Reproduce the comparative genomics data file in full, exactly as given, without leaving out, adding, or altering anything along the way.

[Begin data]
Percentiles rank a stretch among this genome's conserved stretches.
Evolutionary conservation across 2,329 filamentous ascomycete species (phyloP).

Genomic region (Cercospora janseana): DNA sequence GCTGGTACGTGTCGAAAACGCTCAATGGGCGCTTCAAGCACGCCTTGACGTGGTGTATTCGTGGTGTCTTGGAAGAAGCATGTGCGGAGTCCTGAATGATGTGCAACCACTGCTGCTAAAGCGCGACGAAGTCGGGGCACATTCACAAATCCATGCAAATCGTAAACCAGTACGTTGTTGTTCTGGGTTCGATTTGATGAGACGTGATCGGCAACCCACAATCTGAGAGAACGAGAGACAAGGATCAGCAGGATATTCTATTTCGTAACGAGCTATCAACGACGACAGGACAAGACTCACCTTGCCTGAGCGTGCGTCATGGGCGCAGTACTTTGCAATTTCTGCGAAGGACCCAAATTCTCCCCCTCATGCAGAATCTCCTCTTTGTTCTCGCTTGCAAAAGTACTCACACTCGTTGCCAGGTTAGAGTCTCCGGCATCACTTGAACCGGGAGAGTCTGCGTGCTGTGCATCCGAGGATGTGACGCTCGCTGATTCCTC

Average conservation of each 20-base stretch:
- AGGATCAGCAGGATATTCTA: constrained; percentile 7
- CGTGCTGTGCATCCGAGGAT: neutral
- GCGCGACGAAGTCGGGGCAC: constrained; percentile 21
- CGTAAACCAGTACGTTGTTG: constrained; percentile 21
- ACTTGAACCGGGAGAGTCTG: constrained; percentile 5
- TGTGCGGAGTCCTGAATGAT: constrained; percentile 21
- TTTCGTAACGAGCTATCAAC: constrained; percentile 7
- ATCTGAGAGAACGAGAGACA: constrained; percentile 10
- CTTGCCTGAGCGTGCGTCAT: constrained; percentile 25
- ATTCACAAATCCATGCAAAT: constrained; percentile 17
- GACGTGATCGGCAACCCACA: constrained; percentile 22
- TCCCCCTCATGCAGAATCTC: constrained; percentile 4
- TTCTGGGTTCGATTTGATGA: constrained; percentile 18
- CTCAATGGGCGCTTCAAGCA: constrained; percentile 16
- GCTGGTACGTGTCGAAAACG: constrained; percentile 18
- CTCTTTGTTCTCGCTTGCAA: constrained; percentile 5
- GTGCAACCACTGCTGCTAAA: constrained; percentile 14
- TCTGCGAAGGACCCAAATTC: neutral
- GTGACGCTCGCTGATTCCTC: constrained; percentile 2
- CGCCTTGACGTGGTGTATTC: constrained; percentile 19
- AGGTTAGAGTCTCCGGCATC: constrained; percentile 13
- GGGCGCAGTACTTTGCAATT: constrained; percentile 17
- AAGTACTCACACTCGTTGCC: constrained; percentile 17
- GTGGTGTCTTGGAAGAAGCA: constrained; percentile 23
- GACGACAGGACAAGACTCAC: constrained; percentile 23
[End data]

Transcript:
Percentiles rank a stretch among this genome's conserved stretches.
Evolutionary conservation across 2,329 filamentous ascomycete species (phyloP).

Genomic region (Cercospora janseana): DNA sequence GCTGGTACGTGTCGAAAACGCTCAATGGGCGCTTCAAGCACGCCTTGACGTGGTGTATTCGTGGTGTCTTGGAAGAAGCATGTGCGGAGTCCTGAATGATGTGCAACCACTGCTGCTAAAGCGCGACGAAGTCGGGGCACATTCACAAATCCATGCAAATCGTAAACCAGTACGTTGTTGTTCTGGGTTCGATTTGATGAGACGTGATCGGCAACCCACAATCTGAGAGAACGAGAGACAAGGATCAGCAGGATATTCTATTTCGTAACGAGCTATCAACGACGACAGGACAAGACTCACCTTGCCTGAGCGTGCGTCATGGGCGCAGTACTTTGCAATTTCTGCGAAGGACCCAAATTCTCCCCCTCATGCAGAATCTCCTCTTTGTTCTCGCTTGCAAAAGTACTCACACTCGTTGCCAGGTTAGAGTCTCCGGCATCACTTGAACCGGGAGAGTCTGCGTGCTGTGCATCCGAGGATGTGACGCTCGCTGATTCCTC

Average conservation of each 20-base stretch:
- AGGATCAGCAGGATATTCTA: constrained; percentile 7
- CGTGCTGTGCATCCGAGGAT: neutral
- GCGCGACGAAGTCGGGGCAC: constrained; percentile 21
- CGTAAACCAGTACGTTGTTG: constrained; percentile 21
- ACTTGAACCGGGAGAGTCTG: constrained; percentile 5
- TGTGCGGAGTCCTGAATGAT: constrained; percentile 21
- TTTCGTAACGAGCTATCAAC: constrained; percentile 7
- ATCTGAGAGAACGAGAGACA: constrained; percentile 10
- CTTGCCTGAGCGTGCGTCAT: constrained; percentile 25
- ATTCACAAATCCATGCAAAT: constrained; percentile 17
- GACGTGATCGGCAACCCACA: constrained; percentile 22
- TCCCCCTCATGCAGAATCTC: constrained; percentile 4
- TTCTGGGTTCGATTTGATGA: constrained; percentile 18
- CTCAATGGGCGCTTCAAGCA: constrained; percentile 16
- GCTGGTACGTGTCGAAAACG: constrained; percentile 18
- CTCTTTGTTCTCGCTTGCAA: constrained; percentile 5
- GTGCAACCACTGCTGCTAAA: constrained; percentile 14
- TCTGCGAAGGACCCAAATTC: neutral
- GTGACGCTCGCTGATTCCTC: constrained; percentile 2
- CGCCTTGACGTGGTGTATTC: constrained; percentile 19
- AGGTTAGAGTCTCCGGCATC: constrained; percentile 13
- GGGCGCAGTACTTTGCAATT: constrained; percentile 17
- AAGTACTCACACTCGTTGCC: constrained; percentile 17
- GTGGTGTCTTGGAAGAAGCA: constrained; percentile 23
- GACGACAGGACAAGACTCAC: constrained; percentile 23